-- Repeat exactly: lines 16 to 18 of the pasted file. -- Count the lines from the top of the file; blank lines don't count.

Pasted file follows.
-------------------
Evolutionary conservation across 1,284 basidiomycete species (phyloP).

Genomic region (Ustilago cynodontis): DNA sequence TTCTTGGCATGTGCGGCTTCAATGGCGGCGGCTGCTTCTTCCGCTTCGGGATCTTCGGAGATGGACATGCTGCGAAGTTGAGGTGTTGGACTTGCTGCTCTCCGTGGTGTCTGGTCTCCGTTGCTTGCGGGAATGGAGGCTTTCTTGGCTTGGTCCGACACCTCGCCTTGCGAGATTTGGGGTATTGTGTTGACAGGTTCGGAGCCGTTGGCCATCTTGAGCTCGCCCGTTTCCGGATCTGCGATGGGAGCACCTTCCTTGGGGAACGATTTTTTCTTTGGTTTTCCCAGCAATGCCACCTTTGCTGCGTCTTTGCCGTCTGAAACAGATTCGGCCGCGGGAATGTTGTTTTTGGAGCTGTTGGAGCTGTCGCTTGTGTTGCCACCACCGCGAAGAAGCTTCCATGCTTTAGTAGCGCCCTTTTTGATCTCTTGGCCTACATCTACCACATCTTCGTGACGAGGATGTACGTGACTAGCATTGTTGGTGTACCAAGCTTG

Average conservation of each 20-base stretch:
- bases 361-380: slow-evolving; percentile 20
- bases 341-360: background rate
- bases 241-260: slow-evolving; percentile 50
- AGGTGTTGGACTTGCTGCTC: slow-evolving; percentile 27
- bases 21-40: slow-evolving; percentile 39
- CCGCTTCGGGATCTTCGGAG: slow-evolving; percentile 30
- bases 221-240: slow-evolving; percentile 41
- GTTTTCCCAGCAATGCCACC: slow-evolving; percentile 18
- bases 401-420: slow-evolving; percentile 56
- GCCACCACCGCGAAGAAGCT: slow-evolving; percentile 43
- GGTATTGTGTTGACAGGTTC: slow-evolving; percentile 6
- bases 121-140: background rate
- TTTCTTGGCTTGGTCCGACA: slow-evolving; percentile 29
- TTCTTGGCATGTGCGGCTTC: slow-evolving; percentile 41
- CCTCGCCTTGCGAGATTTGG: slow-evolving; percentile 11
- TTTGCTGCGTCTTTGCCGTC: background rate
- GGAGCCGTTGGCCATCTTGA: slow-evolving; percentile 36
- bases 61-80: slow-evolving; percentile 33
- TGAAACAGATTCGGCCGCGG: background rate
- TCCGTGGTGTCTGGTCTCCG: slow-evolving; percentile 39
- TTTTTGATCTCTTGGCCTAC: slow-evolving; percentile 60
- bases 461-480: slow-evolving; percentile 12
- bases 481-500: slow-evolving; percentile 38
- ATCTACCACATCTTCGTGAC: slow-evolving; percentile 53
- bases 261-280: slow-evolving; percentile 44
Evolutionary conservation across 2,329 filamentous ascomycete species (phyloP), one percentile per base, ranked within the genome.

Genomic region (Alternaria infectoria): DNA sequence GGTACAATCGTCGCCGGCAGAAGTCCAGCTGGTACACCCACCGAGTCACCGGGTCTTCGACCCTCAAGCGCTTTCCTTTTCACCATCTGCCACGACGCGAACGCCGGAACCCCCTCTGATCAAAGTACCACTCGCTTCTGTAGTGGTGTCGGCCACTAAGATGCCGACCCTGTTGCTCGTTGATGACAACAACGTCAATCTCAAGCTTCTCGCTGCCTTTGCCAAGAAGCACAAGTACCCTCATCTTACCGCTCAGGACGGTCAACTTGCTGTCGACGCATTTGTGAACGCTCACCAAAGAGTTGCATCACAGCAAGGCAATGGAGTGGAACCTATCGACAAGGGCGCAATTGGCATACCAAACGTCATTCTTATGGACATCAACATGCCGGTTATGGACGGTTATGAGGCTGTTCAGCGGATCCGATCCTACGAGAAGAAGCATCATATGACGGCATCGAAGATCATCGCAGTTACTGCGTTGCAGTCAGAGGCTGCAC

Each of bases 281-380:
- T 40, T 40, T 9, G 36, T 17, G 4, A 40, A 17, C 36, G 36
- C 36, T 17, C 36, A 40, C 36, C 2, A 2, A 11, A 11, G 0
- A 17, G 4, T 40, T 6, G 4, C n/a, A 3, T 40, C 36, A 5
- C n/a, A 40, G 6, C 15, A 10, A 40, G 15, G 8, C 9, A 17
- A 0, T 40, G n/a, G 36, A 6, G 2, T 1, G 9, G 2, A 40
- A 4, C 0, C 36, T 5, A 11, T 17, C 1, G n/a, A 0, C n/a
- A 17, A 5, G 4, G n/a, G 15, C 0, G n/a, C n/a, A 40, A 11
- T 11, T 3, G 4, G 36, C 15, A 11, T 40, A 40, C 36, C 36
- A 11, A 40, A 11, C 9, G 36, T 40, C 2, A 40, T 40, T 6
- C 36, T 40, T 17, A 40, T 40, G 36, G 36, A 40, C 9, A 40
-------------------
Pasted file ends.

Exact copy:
- TTTCTTGGCTTGGTCCGACA: slow-evolving; percentile 29
- TTCTTGGCATGTGCGGCTTC: slow-evolving; percentile 41
- CCTCGCCTTGCGAGATTTGG: slow-evolving; percentile 11